The following day an electoral protest camp of around a thousand people in Freedom Park, set up by the CNRP since December 15th 2013, was forcefully evicted. The aim of the camp had been to call for another election and to demand Hun Sen step down as Prime Minister. Hundreds of police, soldiers, and plain clothed thugs with red arm bands blocked the surrounding roads to the park, and began to move in with metal poles and axe handles to beat, intimidate, and clear protestors. There was no warning to this order given by government and aligned forces. Journalists were also kept from entering the space. On the same day the the Minister of Interior issued a decree that all protests over 10 people would not be allowed. Riot police also became stationed at most garment factories and corners of main streets around Phnom Penh.

On January 3, the number of detainees reached 23, those are 20 garment workers; Chhim Theurn, Yong Sam An, Reth Roatha, Nakry Vanda, Lun San, Teng Chany, Sokun Sombath Piseth, Mam Piseth, Neup Sokhourn, Phang Tren, Ty Sinoun, Heng Ratha, Pang Vanny, Pheurn Da, Cheurn Yong, Ros Sophoan, Prong Sarath, Chea Sarath, Yon Chea and Bou Savith  and three prominent human rights defenders; Vorn Pao, Theng Savoeun, and Chan Puthisak.

After the brief appearance of 10 detainees at Phnom Penh court on January 3, the authority had not disclosed the whereabouts and health condition of 23 detainees. Lawyers, families and doctors were denied from accessing all of them including those  savagely beaten by police and soldiers. One arrestee is a juvenile. On the 8th it was announced that the 23 detained had been taken to the Correctional Centre 3 (CC3).

CC3 is located in the remote area of Kampong Cham province, around 200km from Phnom Penh. It is said to be one of the harshest prisons in Cambodia. It is also a prison for convicted adult prisoners, not a place for those only charged, and certainly not for minors. The move to CC3 is specifically calculated to hide the injuries of those beaten. Inside the facility the torture continued inducing fear for families and the movements that they are a part of.

All 23 arrestees face charge of  article 218, ‘intentional violence with aggravating circumstances’ and ‘intentional damage with aggravating circumstances’  with up to 18 months of pretrial detention, five years imprisonment, as well as fines from U.S $1,000 to $2,500. They are now under the direct supervision of the Royal Gendarmerie of Cambodia, a paramilitary branch of the Royal Cambodian Armed Forces.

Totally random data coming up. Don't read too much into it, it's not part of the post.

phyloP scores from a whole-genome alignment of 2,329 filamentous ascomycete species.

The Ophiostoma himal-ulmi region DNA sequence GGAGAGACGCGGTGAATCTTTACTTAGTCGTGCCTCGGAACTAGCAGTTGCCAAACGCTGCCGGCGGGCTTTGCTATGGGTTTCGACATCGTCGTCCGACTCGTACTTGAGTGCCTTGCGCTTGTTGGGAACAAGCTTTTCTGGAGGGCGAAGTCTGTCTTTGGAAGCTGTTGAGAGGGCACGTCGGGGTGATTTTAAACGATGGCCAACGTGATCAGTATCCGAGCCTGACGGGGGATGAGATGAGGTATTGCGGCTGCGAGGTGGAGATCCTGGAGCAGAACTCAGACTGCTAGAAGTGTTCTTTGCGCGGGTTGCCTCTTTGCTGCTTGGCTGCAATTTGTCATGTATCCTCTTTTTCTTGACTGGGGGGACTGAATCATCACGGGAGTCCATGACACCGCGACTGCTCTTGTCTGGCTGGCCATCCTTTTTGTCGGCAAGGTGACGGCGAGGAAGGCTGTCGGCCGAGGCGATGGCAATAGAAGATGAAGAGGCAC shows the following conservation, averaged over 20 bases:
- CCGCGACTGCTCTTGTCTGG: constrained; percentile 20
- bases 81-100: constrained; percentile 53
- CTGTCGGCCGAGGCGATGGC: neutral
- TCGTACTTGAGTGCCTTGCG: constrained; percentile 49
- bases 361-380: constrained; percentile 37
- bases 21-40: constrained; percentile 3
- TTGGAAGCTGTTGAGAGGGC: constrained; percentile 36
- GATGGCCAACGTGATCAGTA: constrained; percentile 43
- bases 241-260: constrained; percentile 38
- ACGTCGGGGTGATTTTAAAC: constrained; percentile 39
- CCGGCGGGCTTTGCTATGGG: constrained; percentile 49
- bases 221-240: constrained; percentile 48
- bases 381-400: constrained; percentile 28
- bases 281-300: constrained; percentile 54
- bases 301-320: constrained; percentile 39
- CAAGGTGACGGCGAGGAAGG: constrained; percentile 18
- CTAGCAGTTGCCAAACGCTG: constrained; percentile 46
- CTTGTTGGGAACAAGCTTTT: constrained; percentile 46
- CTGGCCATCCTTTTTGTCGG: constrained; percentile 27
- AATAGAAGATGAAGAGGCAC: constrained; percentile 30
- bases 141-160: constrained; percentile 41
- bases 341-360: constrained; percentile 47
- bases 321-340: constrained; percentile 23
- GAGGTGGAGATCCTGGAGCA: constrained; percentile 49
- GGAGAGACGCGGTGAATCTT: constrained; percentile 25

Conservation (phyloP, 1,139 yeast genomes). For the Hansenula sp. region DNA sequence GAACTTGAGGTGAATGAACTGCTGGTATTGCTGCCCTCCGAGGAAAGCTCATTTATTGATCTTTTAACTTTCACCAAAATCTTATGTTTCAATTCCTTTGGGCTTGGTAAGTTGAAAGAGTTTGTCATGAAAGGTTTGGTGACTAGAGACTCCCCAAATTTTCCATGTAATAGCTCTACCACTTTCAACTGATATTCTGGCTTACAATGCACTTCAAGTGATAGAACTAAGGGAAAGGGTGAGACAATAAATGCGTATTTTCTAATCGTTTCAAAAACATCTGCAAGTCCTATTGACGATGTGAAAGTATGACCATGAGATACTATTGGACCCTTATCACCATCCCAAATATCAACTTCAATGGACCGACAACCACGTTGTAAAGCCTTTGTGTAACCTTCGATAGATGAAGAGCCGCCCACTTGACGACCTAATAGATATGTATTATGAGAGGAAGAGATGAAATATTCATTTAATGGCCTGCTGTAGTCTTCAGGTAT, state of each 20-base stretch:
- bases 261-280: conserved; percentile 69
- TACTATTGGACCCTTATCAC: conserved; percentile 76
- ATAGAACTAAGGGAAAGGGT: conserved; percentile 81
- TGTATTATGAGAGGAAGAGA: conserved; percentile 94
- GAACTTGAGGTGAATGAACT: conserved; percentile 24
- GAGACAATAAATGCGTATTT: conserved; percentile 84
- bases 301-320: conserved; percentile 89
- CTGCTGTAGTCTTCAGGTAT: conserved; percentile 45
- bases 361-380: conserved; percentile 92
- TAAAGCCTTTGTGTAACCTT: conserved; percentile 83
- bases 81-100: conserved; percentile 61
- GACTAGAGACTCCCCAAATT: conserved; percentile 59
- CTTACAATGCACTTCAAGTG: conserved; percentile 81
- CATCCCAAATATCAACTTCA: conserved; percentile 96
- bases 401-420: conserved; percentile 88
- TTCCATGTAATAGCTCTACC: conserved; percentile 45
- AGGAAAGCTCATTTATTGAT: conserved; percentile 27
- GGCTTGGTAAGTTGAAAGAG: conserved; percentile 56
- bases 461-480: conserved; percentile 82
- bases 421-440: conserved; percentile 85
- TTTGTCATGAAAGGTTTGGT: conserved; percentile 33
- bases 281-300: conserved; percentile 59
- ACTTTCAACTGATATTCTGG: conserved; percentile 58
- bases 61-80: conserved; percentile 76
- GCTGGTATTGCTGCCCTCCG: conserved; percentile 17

Tola Moeun, Head of the Community Legal Education Centre labor program stated: “Cambodian authorities appear to have given up any semblance of democracy, rule of law or justice… The big questions are what is next and who will be next? This madness must end now.”

 

Why these Human Rights defenders were targeted.

Human Rights defenders are systematically targeted in Cambodia. It is no coincident that Vorn Pao, Theng Savoeurn, and Chan Puthisak have been picked out by authorities for detainment and intimidation. They have played prominent role in Cambodia in promoting human rights in Cambodia. Vorn Pao is an experienced workers organizing. He started in organizing work as a garment workers then later he organized informal economy workers. He always involves in defending those whose rights to livelihood and land are deprived by State and private companies. Theng Savoeun is a young activist with experience of organizing the youth and farmer. Chan Puthisak has spent years fighting for rights to land in Beng Kok Lake community, Phnom Penh. Following are their short biographies and their involvement in the workers strike on January 2, 2014.

Theng Savoeun

Mr. Theng Savoeun, 24, was born in Chhouk Sor Village, Chheur Teal Commune, Svay Chrum District, Svay Rieng Province. He is the second son to Mr. Siang Saroeurn and Mrs. Touch Sat with three brothers and one sister. Growing up in the remote area in Svay Chrum Mr. Savoeun completed his studiy at Hun Sen Svay Chrum High School in 2008. He furthered his study at Khmer New World, Phnom Penh. In 2009 he completed an associate degree in law.   Mr. Savoeun sold toys at Kunthabopha Hospital, near Wat Phnom to support his study, and volunteered his time for various advocacy and community organizations such as YCC, KYA, YFP, and Open Forum of Cambodia by becoming a volunteer for youth network in Svay Rieng Province.

 In 2009, Mr. Savoeun worked as an Admin and Organizing Assistant Volunteer at Farmer Association for Peace and Development (FAPD). Having sufficient experience in advocacy and community organizing, Mr. Savoeun founded the Coalition of Cambodian Farmer Community (CCFC) in 2011. The Coalition of Cambodian Farmer Community aims to protect the rights of people including land and housing rights. It also strives for protection of environment and natural resources from land grabbing by private companies and State.

Theng was arrested by the Special Forces Airborne 911 on January 2, 2014 outside Yakjin Factory during his mission as human rights observer. Savoeun also organized CCFC members to participate in the general strike on December 29, 2013 as a strategy in strengthening cross sector solidarity. Savoeun often presents at garment workers strike to express his solidarity support for the workers.